The monsoon has just set in yet contamination levels in the city’s drinking water are already cause for alarm.
In the latest figures available for May 2011, one in every 10 water samples collected was found to be unfit for human consumption. Despite being prime real estate areas, Bandra (E), Khar (E) and Santacruz (E), along with areas around Kurla and Chunabhatti are worst-affected. What’s worse, however, is that 36 water samples tested positive for the dreaded E. coli bacteria.
The problem of contaminated water is especially bad in the L ward Kurla, Chunabhatti and parts of Sakinaka, where 40% of the samples collected were contaminated. Civic officials said the problem was the high number of slums in these areas, wherein water pipelines are vulnerable to contamination.
Despite consistent figures highlighting the problem, the Brihanmumbai Municipal Corporation (BMC) refuses to admit to the problem, claiming instead that there might be a problem with the way the samples were taken.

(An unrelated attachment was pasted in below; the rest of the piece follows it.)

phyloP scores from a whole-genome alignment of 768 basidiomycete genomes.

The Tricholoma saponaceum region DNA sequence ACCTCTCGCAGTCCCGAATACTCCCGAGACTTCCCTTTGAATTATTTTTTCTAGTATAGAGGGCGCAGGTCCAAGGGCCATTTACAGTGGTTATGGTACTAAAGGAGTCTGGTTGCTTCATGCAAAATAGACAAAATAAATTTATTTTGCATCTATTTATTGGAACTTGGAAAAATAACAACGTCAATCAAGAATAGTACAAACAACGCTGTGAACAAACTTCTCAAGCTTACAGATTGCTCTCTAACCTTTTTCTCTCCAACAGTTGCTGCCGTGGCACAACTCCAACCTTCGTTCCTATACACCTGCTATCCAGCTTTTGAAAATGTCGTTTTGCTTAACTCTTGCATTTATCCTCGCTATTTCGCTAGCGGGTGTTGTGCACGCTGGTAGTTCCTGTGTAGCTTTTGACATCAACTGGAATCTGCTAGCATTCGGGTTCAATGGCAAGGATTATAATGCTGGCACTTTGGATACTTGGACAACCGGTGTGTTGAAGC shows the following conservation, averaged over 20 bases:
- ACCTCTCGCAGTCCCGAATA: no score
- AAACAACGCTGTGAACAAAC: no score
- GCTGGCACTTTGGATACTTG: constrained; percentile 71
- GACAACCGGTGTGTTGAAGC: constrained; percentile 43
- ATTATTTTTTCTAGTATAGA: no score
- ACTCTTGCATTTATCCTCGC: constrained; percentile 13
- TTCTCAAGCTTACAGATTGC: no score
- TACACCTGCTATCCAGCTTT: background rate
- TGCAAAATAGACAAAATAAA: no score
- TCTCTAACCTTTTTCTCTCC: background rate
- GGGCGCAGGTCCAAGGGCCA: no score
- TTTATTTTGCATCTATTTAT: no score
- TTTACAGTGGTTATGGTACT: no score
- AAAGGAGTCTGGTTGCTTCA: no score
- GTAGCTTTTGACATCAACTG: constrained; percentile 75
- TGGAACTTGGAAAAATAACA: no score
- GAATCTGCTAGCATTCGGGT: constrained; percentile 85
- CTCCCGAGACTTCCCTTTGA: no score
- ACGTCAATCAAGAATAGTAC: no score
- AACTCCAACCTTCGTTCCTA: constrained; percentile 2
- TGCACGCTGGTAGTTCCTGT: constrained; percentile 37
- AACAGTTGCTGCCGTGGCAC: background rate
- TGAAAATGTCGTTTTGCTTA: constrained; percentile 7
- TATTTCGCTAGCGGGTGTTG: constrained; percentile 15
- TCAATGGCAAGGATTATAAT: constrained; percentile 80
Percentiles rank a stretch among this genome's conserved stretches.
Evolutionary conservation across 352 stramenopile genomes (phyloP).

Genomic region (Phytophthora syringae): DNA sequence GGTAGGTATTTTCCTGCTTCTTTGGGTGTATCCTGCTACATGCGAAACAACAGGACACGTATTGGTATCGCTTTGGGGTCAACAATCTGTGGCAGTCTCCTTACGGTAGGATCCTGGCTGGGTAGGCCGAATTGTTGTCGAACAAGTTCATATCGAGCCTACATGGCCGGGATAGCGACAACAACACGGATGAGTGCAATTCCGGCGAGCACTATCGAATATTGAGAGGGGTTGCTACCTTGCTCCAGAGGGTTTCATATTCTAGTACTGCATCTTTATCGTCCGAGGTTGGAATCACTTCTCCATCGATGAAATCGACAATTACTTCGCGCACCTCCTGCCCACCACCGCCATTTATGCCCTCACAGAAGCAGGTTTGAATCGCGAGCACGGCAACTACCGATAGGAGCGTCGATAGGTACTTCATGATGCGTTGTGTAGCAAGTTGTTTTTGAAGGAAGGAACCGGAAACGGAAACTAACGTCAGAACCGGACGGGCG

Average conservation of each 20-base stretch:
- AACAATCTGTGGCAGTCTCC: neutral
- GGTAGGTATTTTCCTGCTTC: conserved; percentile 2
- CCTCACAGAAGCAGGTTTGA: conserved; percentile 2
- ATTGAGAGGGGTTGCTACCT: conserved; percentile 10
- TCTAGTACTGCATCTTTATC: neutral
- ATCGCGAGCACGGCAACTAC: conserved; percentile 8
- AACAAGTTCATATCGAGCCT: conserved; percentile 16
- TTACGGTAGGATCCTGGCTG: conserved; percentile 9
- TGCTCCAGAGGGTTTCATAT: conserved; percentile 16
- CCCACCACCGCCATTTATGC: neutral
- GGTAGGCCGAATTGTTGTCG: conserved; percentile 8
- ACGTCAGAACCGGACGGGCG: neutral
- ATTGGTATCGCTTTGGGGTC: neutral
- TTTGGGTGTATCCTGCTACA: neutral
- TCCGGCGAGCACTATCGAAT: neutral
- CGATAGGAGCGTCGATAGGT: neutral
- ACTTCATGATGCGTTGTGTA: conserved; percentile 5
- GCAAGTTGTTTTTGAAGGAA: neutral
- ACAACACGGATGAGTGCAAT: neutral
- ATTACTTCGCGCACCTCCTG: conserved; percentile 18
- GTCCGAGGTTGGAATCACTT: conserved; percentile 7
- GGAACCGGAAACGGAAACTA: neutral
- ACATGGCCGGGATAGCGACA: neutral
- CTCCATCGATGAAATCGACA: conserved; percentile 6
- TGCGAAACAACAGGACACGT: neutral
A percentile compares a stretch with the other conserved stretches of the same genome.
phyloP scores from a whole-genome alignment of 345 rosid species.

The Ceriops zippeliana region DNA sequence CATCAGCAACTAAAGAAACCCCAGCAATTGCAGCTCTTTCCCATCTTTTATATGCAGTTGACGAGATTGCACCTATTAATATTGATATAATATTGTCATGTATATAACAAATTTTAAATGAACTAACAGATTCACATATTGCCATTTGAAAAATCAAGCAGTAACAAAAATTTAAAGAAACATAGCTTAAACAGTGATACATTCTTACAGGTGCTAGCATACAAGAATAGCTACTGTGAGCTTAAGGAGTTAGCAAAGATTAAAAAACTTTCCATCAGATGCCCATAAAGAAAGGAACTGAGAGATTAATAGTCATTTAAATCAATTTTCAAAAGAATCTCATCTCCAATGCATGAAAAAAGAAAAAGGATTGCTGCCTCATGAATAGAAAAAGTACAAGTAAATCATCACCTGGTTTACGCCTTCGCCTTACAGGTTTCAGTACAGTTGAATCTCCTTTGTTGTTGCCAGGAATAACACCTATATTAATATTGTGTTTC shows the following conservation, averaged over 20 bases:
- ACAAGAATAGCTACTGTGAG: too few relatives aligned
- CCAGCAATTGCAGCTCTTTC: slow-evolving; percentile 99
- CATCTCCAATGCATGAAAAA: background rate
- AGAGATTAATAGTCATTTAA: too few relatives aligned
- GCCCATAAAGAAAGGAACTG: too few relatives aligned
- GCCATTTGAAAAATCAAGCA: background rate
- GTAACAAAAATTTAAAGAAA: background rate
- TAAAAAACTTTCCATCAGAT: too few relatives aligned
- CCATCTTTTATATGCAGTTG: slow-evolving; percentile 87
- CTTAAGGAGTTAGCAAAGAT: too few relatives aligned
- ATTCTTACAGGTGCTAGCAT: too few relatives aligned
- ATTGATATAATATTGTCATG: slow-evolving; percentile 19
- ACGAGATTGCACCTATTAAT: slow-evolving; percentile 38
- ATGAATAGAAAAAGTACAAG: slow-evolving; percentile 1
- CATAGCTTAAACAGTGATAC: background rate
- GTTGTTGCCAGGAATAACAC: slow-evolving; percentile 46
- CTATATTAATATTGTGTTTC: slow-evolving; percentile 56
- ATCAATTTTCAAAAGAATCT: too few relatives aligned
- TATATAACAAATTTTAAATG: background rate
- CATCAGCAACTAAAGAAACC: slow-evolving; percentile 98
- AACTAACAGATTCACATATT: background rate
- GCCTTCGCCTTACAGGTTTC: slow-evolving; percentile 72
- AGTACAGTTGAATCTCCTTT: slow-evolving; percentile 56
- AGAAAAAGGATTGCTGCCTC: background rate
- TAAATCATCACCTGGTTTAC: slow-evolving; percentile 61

The civic body’s hydraulic engineer Ramesh Bambale said, “If the container is already dirty, the sample will automatically show contamination.” Collected between May 1 and 31, civic officials believe these samples, and especially the results about E. coli are warning signs.
A senior civic official, not wishing to be named, said, “Through the year, contamination happens mainly through leaks in underground pipelines, wherein sewage water or other impurities enter. But, during the monsoon, thanks to flooding, even pipes on the ground face the problem of contamination.”
Bambale said instructions had been given to officials to respond quickly to cases of contamination. “We have told officials not to wait for an official report and act fast on complaints.”